Why don’t we just get rid of the sign of peace? And what are the rules about fasting before Mass?
By Father Kenneth Doyle
CNS Photo/Dawniel Sone
Sign of Peace
Q: My wife is on the shy side and prefers not to have to shake hands with the person who happens to be next to her in the pew. At most, she would nod but feels that this would be rude. Are there any options? (If you ran a petition drive to eliminate the sign of peace, I’ll bet that it would be greeted with 95 percent approval from Catholics.)
A: Far from being a new invention of the 1970s, the restoration of the sign of peace was actually a return to a practice common in the earliest days of the church. In those times, Christians, in a reminder of the charity that linked the eucharistic community, exchanged a greeting at the offertory — that timing chosen from the suggestion of Jesus that one reconcile with others before presenting gifts at the altar. (see Matthew 5:23-24)
By the late fourth century, the exchange of peace had been placed instead right after the Our Father, since Christians were committed to live in harmony with those with whom they were about to share the Eucharist. The greeting of peace faded gradually into disuse over the centuries and was restored to the Mass during the liturgical reforms following the Second Vatican Council.
Technically, the sign of peace is optional. The General Instruction of the Roman Missal prescribes in No. 154 that it be shared “when appropriate.” But other sections of the general instruction (in No. 82 and No. 239) imply that it is customarily used. (During a flu epidemic, for example, the exchange of peace could reasonably be suspended.)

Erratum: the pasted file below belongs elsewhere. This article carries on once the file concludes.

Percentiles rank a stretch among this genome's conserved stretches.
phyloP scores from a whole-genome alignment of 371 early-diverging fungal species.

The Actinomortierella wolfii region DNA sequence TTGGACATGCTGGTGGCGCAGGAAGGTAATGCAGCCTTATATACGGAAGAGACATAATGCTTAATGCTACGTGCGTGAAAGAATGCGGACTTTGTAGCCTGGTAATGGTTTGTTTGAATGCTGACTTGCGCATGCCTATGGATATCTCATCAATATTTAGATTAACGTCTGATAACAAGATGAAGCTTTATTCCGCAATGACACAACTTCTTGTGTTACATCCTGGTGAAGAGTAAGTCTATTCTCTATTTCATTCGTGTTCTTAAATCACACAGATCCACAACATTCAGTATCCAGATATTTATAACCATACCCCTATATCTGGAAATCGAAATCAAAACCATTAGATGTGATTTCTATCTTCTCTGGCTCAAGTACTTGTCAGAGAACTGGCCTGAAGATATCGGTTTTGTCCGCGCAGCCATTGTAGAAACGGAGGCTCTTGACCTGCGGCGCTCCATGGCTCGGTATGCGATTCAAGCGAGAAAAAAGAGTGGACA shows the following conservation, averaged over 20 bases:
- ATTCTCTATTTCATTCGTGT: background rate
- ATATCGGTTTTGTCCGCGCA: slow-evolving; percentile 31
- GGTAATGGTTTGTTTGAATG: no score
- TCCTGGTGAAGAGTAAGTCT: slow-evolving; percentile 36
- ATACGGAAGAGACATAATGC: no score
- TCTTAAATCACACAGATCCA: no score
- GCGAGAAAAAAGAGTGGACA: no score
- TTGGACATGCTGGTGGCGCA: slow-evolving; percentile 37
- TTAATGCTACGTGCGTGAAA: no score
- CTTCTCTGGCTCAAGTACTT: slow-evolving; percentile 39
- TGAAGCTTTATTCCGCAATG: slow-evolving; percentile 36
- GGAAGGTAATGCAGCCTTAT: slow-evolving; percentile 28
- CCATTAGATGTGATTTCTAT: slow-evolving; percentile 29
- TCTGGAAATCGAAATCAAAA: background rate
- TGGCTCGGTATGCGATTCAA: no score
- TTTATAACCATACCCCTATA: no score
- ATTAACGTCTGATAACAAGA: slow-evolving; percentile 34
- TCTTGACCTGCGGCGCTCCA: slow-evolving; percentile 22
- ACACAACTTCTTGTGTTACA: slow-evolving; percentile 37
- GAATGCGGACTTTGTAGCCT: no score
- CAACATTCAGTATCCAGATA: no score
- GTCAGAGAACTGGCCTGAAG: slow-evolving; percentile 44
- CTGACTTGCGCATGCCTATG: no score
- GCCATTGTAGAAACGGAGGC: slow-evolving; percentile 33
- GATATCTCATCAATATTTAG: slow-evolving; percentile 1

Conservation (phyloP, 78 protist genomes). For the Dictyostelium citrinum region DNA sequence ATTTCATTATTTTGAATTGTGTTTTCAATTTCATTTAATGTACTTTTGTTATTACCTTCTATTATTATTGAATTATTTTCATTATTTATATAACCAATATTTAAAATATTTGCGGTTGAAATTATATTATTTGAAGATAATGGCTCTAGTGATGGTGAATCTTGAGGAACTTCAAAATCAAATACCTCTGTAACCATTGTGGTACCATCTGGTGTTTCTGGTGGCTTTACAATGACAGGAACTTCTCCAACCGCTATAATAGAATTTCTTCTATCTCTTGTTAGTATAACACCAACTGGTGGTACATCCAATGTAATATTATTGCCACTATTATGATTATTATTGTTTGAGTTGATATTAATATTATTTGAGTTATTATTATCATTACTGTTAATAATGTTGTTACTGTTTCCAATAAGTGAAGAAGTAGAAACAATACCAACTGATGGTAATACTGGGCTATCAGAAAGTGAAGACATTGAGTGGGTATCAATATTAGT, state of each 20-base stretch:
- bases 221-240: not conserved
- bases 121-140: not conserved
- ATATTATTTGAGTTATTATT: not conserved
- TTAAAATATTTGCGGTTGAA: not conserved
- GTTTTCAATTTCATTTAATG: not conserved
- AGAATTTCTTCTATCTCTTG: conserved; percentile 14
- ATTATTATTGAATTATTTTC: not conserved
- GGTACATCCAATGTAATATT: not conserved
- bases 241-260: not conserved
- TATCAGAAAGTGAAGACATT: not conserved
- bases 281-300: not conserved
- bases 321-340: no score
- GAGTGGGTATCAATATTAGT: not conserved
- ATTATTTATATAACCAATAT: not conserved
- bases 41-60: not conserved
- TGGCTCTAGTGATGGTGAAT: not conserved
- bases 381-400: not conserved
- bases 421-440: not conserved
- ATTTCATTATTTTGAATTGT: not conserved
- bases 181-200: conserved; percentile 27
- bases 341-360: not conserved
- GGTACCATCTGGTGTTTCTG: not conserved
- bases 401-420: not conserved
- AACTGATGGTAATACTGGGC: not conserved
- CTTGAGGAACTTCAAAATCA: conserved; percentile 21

The greeting ought to be exchanged in a quiet and dignified manner, and Pope Emeritus Benedict XVI reminded Catholics in 2006 that restraint was needed lest the gesture distract from the reverence appropriate to the reception of holy Communion. (Marathons during which congregants roam the church widely in search of hugs would seem to run counter to that caution.)
The particular type of greeting is not prescribed worldwide but left to be tailored by national conferences of bishops to the customs and culture of the place. In the U.S., a handshake is common, while an embrace or kiss is often used for family or close friends. Some simply nod or wave, which is surely acceptable. (Eye contact, though, would seem to be at least a minimum requirement.)
Fasting before Mass
Q: I have been trying to find a current reference to the rules for the eucharistic fast. I’ve checked the Catechism of the Catholic Church and the documents of Vatican II and can find no help. I also brought up the U.S. Conference of Catholic Bishops’ website, but there is so much on it that I became frustrated.
When I was growing up in the 1940s and ’50s, I had to memorize these rules, but unfortunately I have forgotten them and I think that after Vatican II these rules changed, but I am not sure. Can you help me?
A: The rule for the eucharistic fast is contained in the church’s Code of Canon Law. Canon No. 919, Section 1, states that “a person who is to receive the most holy Eucharist is to abstain for at least one hour before holy Communion from any food and drink, except for only water and medicine.”
In 1957, Pope Pius XII reduced the requirement from a complete fast after midnight to a fast of three hours. In 1964, Pope Paul VI changed it to one hour, intending to encourage Catholics to receive the Eucharist more frequently.
The reason for the fast is to remind the faithful of the sacred and special nature of the eucharistic food; whereas earthly food provides physical nourishment for a time, the body and blood of Christ nourish the soul toward life eternal.
Canon No. 919, Section 3, clarifies that “the elderly, the infirm and those who care for them can receive the Eucharist even if they have eaten something within the preceding hour.”
NORTHWEST CATHOLIC - January/February 2014